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Sara Krulwich/The New York Times
The current production
of The Elephant Man is curiously out of balance. It strains to soar into the
realm of mesmerizing theatrical magic with brilliant acting by Billy Crudup in the title
role, but it is tethered by several threads of timing, performance, and script that do not
let the evening as a whole fly nearly as high as its leading actor.
The play received its first New York production off-Broadway in 1979,
and then moved to Broadway to run from 1979 to 1981. The very existence of Joseph Merrick,
a horribly deformed man known as the elephant man, was a newly shocking bit of Victorian
trivia. The next year audiences world wide became aware of the "elephant man"
through the film, directed by David Lynch. To make all this seem somehow new and fresh
today takes something---a gimmick, perhaps.
It is to the credit of Billy Crudup and director Sean Mathias that they
chose no gimmick at all, just an exquisite display of the actor's craft. With no
prostheses or padding or visible makeup, Crudup creates Joseph Merrick (called John in the
play), a man who is painfully deformed and truly ugly. As the story unfolds the ugliness
seems to fall away as the inner sensitivity and beauty of the character is revealed.
Although his deformity keeps him from speaking properly, he is able to utter more and more
poetry, wisdom, and wit. Without mask or padding, the actor's face, body, and voice are
left unimpeded to reveal the character. The absence of mask also allows Merrick to be a
mirror for each of the main characters of the play, each of whom sees some feature of his
or her own personality reflected.
Unfortunately, Crudup's dazzling performance is in a play that is
flawed. Today, with most people knowing at least the outlines of the story, the surprising
story-telling element of the play is not nearly as strong. There is virtually no suspense.
Once Merrick is taken in by Doctor Treves and given a home in London Hospital, there is no
real threat that he will be forced back onto the streets. Funds to support him flow in,
the rich and powerful want to come and visit him, one or two even want to befriend him.
His life now is not perfect, but he is certainly much better off than he had been.
But, and the play makes much of this, he must obey the rules. "If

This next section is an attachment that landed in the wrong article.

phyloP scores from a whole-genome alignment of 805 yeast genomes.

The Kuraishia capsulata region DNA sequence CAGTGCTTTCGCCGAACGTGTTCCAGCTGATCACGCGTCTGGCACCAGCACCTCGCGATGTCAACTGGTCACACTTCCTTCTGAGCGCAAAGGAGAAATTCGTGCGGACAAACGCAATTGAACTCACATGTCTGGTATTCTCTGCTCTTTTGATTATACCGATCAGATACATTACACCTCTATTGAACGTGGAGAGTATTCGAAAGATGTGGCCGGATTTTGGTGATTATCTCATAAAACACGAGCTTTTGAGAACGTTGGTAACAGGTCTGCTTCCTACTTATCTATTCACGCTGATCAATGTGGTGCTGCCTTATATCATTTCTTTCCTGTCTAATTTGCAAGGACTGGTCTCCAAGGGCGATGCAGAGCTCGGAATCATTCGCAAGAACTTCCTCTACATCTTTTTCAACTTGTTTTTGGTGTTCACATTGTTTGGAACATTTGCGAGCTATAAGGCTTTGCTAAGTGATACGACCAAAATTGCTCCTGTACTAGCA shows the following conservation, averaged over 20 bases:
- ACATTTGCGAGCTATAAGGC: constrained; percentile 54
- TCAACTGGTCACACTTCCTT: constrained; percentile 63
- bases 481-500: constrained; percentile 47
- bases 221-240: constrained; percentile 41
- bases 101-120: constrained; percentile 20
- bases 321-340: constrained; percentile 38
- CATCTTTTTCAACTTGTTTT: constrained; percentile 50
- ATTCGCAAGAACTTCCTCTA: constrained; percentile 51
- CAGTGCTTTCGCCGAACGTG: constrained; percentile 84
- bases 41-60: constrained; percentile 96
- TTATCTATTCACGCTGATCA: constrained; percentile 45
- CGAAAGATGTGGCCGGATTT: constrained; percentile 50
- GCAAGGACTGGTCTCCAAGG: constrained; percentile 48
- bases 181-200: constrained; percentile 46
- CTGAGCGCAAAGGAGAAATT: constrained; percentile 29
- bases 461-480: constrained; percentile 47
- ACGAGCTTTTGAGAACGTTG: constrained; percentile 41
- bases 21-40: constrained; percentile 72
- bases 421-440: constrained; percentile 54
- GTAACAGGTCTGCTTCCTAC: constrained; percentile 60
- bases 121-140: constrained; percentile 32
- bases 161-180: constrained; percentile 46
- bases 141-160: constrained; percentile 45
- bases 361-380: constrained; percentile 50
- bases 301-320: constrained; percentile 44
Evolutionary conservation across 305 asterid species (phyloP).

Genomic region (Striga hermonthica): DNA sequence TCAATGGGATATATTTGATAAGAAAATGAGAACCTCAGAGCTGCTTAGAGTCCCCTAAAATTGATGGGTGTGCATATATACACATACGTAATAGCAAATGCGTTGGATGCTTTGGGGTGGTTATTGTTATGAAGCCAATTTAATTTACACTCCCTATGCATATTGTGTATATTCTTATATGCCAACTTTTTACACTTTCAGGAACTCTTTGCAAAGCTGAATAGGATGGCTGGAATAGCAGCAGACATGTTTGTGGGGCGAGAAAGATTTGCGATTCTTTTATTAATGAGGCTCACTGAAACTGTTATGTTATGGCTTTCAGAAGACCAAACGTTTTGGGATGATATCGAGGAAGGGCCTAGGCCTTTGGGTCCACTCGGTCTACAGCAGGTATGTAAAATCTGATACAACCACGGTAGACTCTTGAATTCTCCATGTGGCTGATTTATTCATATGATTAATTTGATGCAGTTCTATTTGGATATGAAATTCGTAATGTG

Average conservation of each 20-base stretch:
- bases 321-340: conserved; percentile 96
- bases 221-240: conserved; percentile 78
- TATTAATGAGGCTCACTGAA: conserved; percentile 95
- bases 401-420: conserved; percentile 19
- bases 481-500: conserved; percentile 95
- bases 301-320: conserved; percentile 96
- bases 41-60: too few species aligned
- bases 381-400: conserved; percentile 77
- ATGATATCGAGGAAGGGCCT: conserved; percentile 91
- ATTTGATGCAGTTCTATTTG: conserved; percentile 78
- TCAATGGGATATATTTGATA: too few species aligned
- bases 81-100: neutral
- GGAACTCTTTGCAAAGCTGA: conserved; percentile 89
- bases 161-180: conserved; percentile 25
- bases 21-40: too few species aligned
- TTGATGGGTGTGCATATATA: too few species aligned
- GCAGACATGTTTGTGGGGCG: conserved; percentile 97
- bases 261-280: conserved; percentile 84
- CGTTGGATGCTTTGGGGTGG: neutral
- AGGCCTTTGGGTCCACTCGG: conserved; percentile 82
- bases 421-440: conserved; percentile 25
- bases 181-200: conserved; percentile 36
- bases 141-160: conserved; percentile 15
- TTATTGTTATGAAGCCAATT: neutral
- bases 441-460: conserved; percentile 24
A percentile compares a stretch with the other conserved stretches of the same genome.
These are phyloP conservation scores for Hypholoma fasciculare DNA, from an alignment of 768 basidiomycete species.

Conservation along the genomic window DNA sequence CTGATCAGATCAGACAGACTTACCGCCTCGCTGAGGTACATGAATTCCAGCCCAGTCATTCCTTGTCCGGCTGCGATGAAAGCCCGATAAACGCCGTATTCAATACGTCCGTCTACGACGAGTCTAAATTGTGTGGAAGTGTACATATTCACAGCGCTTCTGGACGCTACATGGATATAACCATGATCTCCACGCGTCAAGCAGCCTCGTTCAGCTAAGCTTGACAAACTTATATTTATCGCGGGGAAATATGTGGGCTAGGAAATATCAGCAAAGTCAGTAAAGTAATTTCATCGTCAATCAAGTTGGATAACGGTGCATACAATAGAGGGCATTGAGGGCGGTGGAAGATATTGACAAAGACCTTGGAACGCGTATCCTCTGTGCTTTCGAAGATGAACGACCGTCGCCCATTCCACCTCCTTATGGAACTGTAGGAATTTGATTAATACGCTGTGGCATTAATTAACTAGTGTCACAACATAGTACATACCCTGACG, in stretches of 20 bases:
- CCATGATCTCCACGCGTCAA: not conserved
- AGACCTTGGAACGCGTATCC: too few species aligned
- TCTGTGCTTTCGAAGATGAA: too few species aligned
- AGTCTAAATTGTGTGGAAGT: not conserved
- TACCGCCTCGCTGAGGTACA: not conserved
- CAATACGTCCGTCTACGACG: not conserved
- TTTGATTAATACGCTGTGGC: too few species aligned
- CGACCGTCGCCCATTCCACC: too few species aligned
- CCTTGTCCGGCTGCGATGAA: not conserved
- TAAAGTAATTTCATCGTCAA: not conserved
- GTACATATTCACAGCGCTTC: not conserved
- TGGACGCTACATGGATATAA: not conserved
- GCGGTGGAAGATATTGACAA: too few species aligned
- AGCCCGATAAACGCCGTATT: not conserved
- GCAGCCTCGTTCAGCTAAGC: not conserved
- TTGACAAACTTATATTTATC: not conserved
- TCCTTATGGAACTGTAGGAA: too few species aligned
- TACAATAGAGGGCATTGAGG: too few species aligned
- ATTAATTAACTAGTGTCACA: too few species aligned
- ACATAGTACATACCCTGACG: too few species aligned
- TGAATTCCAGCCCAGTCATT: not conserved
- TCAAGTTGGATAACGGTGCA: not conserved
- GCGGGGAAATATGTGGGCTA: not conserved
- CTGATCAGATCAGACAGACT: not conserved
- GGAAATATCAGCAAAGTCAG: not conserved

I abide by the rules, I shall be happy," Treves makes him repeat over and over. In
the midst of obeying the rules, Merrick exercises his creativity as he builds a lovingly
detailed scale model of a cathedral and forms a more or less loving relationship with Mrs.
Kendall, a famous actress. He eats well, is given expensive gifts, and gets free medical
care. But---and the playwright seems to want the viewer to believe this is particularly
onerous--- he has to obey some rules. This obeying of rules is apparently meant to comment
on the limiting strictures of Victorian---or perhaps even today's---society, but the
notion is banal.
The famous actress is played by Kate Burton, who starred on Broadway
last season in Hedda Gabler.
Burton gives the character a fascinating sense of depth. First seen as a strutting,
overdressed, self-consciously witty but apparently shallow woman, she slowly morphs,
through her growing relationship with Merrick, into a fully dimensional, flawed, yet
beautiful woman. She is even willing, in an act that Doctor Treves sees as horribly
immoral, to relate to the man beneath the deformities in a sexual way. Burton is in
complete control of her actor's craft, playing each emotion, each new level of her
relationship with Merrick, to perfection.
The least effective of the leading three performances is Rupert Graves
as Doctor Treves. Although the character must seem more and more uncomfortable in his own
skin and his own mind, Graves seems uncomfortable in the role itself. This is partly due
to the play; he must deliver a long, rambling monologue that stops dead the forward motion
of the story and adds nothing of much interest. Neither the character nor the performance
are compelling enough to sustain his going on at such length about the crumbling of his
inner life and an incipient nervous breakdown.
The story of Joseph Merrick could be powerfully told in a one character
monologue delivered directly to the audience by an actor with the art and craft of Billy
Crudup. In this production, almost everything other than his performance seems, while
sometimes mildly engaging, somehow beside the point.
New York, April 18, 2002
- Roy Sorrels